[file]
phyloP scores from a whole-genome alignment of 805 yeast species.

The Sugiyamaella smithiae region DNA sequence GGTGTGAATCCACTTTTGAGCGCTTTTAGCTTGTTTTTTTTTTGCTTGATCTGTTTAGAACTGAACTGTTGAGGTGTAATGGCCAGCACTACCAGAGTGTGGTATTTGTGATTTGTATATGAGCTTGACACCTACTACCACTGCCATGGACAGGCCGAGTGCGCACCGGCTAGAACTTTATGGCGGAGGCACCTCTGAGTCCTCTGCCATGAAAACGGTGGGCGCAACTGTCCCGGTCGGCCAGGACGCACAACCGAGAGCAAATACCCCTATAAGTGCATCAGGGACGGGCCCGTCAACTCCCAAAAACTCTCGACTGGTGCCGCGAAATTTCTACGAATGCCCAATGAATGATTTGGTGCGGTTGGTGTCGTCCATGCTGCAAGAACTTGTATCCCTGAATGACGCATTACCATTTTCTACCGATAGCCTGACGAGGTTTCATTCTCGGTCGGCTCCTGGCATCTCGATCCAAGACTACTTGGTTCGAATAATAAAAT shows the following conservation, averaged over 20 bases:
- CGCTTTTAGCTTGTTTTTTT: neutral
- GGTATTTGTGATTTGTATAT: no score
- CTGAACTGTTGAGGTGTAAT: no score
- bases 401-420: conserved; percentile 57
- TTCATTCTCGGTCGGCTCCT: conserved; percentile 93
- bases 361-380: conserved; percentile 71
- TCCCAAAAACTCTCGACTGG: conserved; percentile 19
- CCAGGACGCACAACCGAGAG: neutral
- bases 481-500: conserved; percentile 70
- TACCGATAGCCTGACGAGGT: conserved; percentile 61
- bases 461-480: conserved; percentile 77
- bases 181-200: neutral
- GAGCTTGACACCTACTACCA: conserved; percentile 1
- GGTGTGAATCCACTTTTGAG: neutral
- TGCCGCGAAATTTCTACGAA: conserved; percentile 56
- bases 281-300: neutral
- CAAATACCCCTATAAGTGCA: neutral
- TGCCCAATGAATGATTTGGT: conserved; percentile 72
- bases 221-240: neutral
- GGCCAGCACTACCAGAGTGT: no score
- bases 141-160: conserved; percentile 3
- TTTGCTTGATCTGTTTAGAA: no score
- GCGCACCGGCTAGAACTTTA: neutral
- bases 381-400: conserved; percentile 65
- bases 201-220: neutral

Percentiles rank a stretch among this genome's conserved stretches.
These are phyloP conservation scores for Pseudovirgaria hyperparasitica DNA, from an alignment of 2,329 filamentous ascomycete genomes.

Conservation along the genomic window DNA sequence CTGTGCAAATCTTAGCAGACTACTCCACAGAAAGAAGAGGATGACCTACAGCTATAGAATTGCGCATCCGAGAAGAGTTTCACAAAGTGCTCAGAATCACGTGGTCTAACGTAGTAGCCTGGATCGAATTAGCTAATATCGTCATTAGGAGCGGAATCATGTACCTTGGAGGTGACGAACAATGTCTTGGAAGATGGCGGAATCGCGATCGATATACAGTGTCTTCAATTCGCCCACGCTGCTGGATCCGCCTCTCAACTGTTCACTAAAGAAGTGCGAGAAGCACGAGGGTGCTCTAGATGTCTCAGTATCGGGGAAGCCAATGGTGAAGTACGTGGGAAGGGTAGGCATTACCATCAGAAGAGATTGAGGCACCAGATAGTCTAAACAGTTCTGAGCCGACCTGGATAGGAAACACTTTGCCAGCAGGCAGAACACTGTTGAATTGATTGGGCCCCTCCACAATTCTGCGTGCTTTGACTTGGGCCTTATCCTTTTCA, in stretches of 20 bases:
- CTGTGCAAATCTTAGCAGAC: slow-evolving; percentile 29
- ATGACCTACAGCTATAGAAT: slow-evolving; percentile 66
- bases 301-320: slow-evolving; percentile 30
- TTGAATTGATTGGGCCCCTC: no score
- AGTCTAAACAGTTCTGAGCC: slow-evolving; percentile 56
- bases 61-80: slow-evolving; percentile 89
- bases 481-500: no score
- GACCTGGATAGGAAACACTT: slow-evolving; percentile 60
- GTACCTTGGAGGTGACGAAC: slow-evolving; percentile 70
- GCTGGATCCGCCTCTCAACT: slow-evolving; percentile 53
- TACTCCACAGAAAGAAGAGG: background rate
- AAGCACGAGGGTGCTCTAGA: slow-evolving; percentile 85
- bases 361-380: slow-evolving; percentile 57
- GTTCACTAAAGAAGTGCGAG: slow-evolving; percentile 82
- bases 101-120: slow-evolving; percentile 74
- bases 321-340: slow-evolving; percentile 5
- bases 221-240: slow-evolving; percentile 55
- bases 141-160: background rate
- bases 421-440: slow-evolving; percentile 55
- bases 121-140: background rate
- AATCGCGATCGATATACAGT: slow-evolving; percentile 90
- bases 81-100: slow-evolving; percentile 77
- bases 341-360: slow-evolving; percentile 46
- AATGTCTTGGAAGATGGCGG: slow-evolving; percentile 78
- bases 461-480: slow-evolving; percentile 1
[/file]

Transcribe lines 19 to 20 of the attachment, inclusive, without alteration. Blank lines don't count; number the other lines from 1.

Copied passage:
- CAAATACCCCTATAAGTGCA: neutral
- TGCCCAATGAATGATTTGGT: conserved; percentile 72